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And I, delivering you, am satisfied,
you further : 'Take some remembrance of us, as a tribute, Not as a fee : grant me two things, I pray
you, Not to deny me, and to pardon me. Por. You press me far, and therefore I
will yįeld. Give me your gloves, I'll wear them for your
And, for your love, I take this ring from
you :Do not draw back your hand; I'll take no
more, And you in love shall not deny me this. Bass. This ring, good sir,-alas, it is a
trifle ; I will not shame myself to give you this.
Por. I will have nothing else but only this ; And now, methinks, I have a mind to it.
2 And, for your love, I'll take this ring, &c.] That is, either as a proof and pledge of your love, or, for the sake of that love you bear me, as a token of remembrance, to the end I may be grateful for it.
Bass. There's more depends on this, than
on the value.3 The dearest ring in Venice will I give you, And find it out by proclamation; Only for this, I pray you, pardon me.
Por. I see, sir, you are liberal in offers : You taught me first to beg; and now, me
thinks, You teach me how a beggar should be
answer'd. Bass. Good sir, this ring was given me by
my wife; And, when she put it on, she made me vow, That I should neither sell, nor give, nor lose it.
3 There's more depends on this, than on the value.] Such is the reading of the first quarto and both folios, but for this, Theobald and Hanmer have substituted, “is the value." Probably, none will be at a loss for the meaning of the line, whether we read it in their way, or in this, though all may be inclined to condemn the mode of expressing it: Might not the word on rise out of some defect in the manuscript, or rather blot in it, and the proper reading be this? “ There's more depends on this than the stone's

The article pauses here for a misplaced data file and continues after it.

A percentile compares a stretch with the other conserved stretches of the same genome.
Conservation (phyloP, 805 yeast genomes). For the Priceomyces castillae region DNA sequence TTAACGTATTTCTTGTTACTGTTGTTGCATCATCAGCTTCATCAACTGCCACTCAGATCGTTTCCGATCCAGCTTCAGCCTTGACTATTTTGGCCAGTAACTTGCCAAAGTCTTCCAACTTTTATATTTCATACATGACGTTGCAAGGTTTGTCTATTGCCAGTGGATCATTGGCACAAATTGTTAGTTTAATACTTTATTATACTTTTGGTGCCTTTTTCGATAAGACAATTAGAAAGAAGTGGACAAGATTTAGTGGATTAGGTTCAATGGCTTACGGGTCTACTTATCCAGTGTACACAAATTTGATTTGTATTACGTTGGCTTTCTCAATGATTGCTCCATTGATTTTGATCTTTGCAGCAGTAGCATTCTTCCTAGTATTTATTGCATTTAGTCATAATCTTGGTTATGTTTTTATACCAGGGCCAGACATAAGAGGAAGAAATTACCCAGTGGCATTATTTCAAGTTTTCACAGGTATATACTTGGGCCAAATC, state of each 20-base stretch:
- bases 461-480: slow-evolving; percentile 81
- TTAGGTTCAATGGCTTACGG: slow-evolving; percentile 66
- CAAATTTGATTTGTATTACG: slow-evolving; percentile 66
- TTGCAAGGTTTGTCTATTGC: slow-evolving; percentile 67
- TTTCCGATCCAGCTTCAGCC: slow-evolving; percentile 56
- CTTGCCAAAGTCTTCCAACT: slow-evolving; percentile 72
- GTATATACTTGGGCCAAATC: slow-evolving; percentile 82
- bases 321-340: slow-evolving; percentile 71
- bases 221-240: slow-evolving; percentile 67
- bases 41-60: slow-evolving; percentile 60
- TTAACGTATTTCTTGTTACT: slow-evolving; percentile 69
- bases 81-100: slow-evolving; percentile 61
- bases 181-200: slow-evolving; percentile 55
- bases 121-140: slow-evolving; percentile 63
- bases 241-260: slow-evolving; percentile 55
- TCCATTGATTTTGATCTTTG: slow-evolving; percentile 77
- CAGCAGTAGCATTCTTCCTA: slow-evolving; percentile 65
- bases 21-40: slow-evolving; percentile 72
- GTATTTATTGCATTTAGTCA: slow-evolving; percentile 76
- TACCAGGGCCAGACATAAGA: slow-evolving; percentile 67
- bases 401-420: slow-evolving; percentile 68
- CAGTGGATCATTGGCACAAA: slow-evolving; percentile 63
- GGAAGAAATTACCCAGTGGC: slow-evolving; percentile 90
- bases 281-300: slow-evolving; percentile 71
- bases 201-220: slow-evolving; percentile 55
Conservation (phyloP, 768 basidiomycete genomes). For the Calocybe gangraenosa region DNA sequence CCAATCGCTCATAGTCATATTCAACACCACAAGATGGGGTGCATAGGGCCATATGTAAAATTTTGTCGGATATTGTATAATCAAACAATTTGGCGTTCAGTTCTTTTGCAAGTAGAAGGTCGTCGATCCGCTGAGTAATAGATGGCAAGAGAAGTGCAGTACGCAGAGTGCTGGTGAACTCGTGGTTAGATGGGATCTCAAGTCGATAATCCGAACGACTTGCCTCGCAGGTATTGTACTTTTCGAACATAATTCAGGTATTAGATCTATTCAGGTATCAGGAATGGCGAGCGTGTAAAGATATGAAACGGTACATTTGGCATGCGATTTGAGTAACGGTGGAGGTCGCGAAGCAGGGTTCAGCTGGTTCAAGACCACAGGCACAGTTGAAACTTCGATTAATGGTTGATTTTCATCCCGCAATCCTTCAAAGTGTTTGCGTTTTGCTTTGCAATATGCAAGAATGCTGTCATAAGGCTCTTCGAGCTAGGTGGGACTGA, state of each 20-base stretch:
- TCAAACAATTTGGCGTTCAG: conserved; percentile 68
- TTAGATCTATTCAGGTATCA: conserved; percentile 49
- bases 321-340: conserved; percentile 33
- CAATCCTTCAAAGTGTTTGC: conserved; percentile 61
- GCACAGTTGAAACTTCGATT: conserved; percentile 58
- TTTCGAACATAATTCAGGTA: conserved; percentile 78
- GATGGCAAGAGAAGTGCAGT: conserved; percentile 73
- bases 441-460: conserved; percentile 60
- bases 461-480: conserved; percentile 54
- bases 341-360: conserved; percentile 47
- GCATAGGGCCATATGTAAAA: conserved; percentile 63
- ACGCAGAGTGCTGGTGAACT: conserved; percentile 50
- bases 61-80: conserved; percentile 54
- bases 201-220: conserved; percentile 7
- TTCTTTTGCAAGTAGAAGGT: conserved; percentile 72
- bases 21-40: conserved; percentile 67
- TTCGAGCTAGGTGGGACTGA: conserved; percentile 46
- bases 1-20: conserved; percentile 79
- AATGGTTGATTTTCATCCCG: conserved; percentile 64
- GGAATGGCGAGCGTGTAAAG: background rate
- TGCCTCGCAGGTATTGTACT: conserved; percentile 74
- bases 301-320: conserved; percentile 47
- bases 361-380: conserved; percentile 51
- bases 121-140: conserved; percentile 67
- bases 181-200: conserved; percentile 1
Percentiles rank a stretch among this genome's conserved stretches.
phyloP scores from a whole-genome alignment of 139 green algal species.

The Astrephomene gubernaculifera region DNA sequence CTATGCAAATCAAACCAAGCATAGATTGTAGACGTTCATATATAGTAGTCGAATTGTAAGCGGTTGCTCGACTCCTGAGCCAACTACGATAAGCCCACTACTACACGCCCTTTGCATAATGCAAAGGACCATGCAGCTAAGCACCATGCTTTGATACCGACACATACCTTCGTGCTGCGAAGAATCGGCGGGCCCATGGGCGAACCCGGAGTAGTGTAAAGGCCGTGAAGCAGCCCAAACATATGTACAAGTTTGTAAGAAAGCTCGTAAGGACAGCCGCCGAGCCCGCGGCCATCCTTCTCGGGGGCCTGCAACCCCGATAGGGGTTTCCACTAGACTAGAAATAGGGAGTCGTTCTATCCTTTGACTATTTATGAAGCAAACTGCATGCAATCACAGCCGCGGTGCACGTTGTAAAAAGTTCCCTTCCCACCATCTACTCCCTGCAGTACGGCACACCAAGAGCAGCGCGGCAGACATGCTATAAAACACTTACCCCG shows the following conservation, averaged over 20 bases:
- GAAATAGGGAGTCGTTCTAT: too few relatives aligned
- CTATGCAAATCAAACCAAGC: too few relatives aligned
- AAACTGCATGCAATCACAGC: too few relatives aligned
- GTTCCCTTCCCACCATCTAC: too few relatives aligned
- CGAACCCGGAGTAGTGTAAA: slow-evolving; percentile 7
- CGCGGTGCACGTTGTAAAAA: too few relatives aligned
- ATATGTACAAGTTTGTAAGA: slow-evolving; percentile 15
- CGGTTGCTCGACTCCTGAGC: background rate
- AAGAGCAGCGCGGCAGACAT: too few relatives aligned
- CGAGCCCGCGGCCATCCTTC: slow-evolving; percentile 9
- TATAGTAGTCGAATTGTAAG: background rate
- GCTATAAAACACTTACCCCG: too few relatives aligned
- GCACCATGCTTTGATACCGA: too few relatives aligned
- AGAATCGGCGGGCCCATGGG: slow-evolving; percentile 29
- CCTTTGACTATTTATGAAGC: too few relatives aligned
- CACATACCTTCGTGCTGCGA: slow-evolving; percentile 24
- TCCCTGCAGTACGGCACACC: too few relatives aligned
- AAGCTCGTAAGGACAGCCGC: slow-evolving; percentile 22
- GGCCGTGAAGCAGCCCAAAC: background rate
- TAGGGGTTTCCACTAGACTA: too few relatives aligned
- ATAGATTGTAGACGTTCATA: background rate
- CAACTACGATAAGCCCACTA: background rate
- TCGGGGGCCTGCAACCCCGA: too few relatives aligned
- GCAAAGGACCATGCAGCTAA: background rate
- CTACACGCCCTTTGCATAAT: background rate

value.” The line is clearer this way, and without fault in the expression. CAPELL.
The meaning of the original words as they appear in the text above, undoubtedly is ----More depends on this than on the price it could be supposed to bring, if offered to sale; it is of greater consequence than so much money. E.
Por. That 'scuse serves many men to save
their gifts. An if your wife be not a mad woman, And know how well I have deserv'd the ring, She would not hold out eneny 4 for ever, For giving it to me. Well, peace be with you!
[Exit with Nerissa. Anth. My lord Bassanio, let him have the
ring ; Let his deservings, and my love withal, Be valu'd 'gainst your wife's commandement.
Bass. Go, Gratiano, run and overtake him, Give him the ring; and bring him, if thou
can'st, Unto Anthonio's house :--away, make haste.
[Exit Grat. Come, you and I will thither presently ; And in the morning early will we both Fly toward Belmont: Come, Anthonio.
-hold out enemy for ever,] An error of -Read “ hold out enmity.”
J. M. Mason. I believe the reading in the text is the true one, So, in Much ado about nothing, Act l, Scene 1: the messenger says to Beatrice
" I will hold “ friends with you, lady:" STEEVENS.
« Hold out enmity” is the emendatory reading of Theobald, Hanmer, and Johnson. E.
SCENE SCENE II.*
The same. A Street before the Court.
Enter Portia and Nerissa.
Por. Enquire the Jew's house out, give
him this deed,
treat Your company at dinner. Por.
That cannot be : His ring I do accept most thankfully, And so, I pray you, tell him : Furthermore, I pray you, shew my youth old Shylock's
house. Gra. That will I do.
* Scene II.-Time, a few minutes after the conclusion of the trial and their departure from the court. E.
- upon more advice,] i.e. more reflection. So, in Ali's well that ends well : - You never did • lack advice so much." STEEVENS.
Ner. Sir, I would speak with you :-
[To Portia. Which I did make him swear to keep for ever. Por. Thou may'st, 1 warrant : We shall
have old swearing, a That they did give the rings away to men; But we'll out-face them, and out-swear them
too. Away, make haste; thou know'st where I
Ner. Come, good sir, will you shew me to this house?
2 We shall have old swearing, ] Of this once common augmentative in colloquial language, there are various instances in our author. Thus in the Merry Wives of Windsor : “ Here will be an old “abusing of God's patience, and the king's English.” Again, in K. Henry iv. p. 2: “. here will “ be old utis.” The same phrase also occurs in Macbeth STEEVENS.